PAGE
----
NIPSS: Comment on Publication by Tunji Olaopa

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By Olusegun Obasanjo

Nigeria is an experiment in democratic governance that requires astute and critical leadership. Even as a military Head of State, I already had this understanding while being at the helms of affair. Nigeria is a complex and complicated entity that can task even the most visionary of leadership anywhere in the world. But it is also a context of national possibilities that inspires hope and compels visions of nation building and from this I found that Nigerians are not impossible to lead if all the ingredients of leadership are in place and employed. And it is in this sense that I nostalgically recall the ferment of ideas and visioneering that led to the birth of the National Institute for Policy and Strategic Studies (NIPSS) in 1979.

The immediate post-independence period was one that was tense, as we all know. Independence unleashed lots of internal tensions that had been brewing while the nationalist leaders were struggling to liberate the country from the colonial clutches. The Nigerian Civil War – a most tragic experience – was regarded in some quarters as the culmination of all the tension. But after the war, there was still huge unfinished business: in order to avoid another tragic war, Nigeria needs to deeply reflect on its governance and development policy architecture in ways that will transform the lives of Nigerians. Military rule in Nigeria commenced as an attempt at arresting the drift of good governance. And this was the fundamental thought in our minds when we got to power in 1975.

The idea that gave birth to NIPSS was meant to articulate an institutional capacity that will facilitate a governance direction for the government in terms of constant policy reflection and dialogue that the government can tap into for its policymaking process. I have watched the trajectory of the birth and gradual institutionalization of NIPSS since I left office, and except for some missteps in its growth, I am still very proud of the thought process that went into its conception. I am a firm believer in institutional capacity. That is one dimension of leadership that Nigeria, and Africa, urgently needs in this knowledge age. It is essentially the reason why, after leaving office, I invested in the establishment of the Africa Leadership Forum and the Olusegun Obasanjo Presidential Library to serve as an institutional repository of ideas and discourse that consecutive Nigerian and African leaders can draw upon to keep iterating good governance and its dividends for Nigerians. It is the reason why I have inserted myself in the many ideas’ fora across the continent and indeed across the world to facilitate the critical conglomeration of ideas and persons that could be drawn upon to make Nigeria and Africa better and better, and greater and greater.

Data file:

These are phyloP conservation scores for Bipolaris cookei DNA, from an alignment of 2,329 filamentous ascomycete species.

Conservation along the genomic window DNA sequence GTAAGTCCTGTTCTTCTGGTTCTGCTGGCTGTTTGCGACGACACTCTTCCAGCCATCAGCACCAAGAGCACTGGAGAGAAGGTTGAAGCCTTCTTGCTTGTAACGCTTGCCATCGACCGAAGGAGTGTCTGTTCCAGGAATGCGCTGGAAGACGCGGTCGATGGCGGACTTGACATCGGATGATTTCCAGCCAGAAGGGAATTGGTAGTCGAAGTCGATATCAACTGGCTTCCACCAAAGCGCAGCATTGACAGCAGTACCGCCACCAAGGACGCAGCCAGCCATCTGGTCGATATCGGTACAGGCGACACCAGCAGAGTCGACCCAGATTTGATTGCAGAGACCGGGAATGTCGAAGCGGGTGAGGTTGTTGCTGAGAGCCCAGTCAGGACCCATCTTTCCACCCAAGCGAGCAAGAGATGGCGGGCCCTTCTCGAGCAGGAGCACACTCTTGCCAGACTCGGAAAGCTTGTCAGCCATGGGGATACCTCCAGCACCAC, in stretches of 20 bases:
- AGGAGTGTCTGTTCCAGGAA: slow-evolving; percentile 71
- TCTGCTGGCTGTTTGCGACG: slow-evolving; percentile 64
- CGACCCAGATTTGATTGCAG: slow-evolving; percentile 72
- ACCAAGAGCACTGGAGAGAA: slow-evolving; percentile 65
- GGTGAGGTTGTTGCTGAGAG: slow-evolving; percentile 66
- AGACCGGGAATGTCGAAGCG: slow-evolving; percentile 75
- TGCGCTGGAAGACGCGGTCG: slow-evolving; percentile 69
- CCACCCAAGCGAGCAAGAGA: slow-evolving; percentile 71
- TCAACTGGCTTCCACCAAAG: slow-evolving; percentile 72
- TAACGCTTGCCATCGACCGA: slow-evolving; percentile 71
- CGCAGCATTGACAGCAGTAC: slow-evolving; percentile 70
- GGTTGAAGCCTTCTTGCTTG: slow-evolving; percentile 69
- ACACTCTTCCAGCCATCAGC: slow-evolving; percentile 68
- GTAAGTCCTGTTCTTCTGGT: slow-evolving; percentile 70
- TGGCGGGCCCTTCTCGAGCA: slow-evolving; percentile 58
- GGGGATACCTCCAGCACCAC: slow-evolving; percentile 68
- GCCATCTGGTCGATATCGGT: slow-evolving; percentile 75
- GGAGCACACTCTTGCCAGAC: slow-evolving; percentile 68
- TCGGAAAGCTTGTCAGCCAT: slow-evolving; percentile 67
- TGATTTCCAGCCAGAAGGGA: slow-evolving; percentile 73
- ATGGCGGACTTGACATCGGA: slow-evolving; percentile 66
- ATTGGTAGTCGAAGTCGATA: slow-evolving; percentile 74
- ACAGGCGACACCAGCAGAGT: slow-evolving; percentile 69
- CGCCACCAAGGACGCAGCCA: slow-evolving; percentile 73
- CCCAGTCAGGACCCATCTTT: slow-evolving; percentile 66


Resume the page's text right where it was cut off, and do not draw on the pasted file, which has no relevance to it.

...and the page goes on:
I was, therefore, very delighted when, earlier in the year, retired Federal Permanent Secretary, Professor Tunji Olaopa, informed me that the Director-General of NIPSS had invited him to join the Institute’s faculty. Tunji has come a long way. And I appreciate him. His fertile ideational mind that became obvious through the many fora at which I had watched him at close range over the years, led to my inviting him as part of an advisory group of Nigeria’s professionals that provided significant policy reflection during my second outing as Nigeria’s President. I, therefore, have no doubt that NIPSS will provide Olaopa a most vibrant home to incubate his numerous ideas and insights about the way forward for Nigeria. And he will, of course, do this while still continuing with the onerous task of building the Ibadan School of Government and Public Policy which, for me, is a great seed that must – like NIPSS – be nurtured constantly to yield its fruits in terms of the required values, ideas and evidence-based analytics in the dynamics of policy making and implementation with the necessary discussions, debates, dialogues and interactions.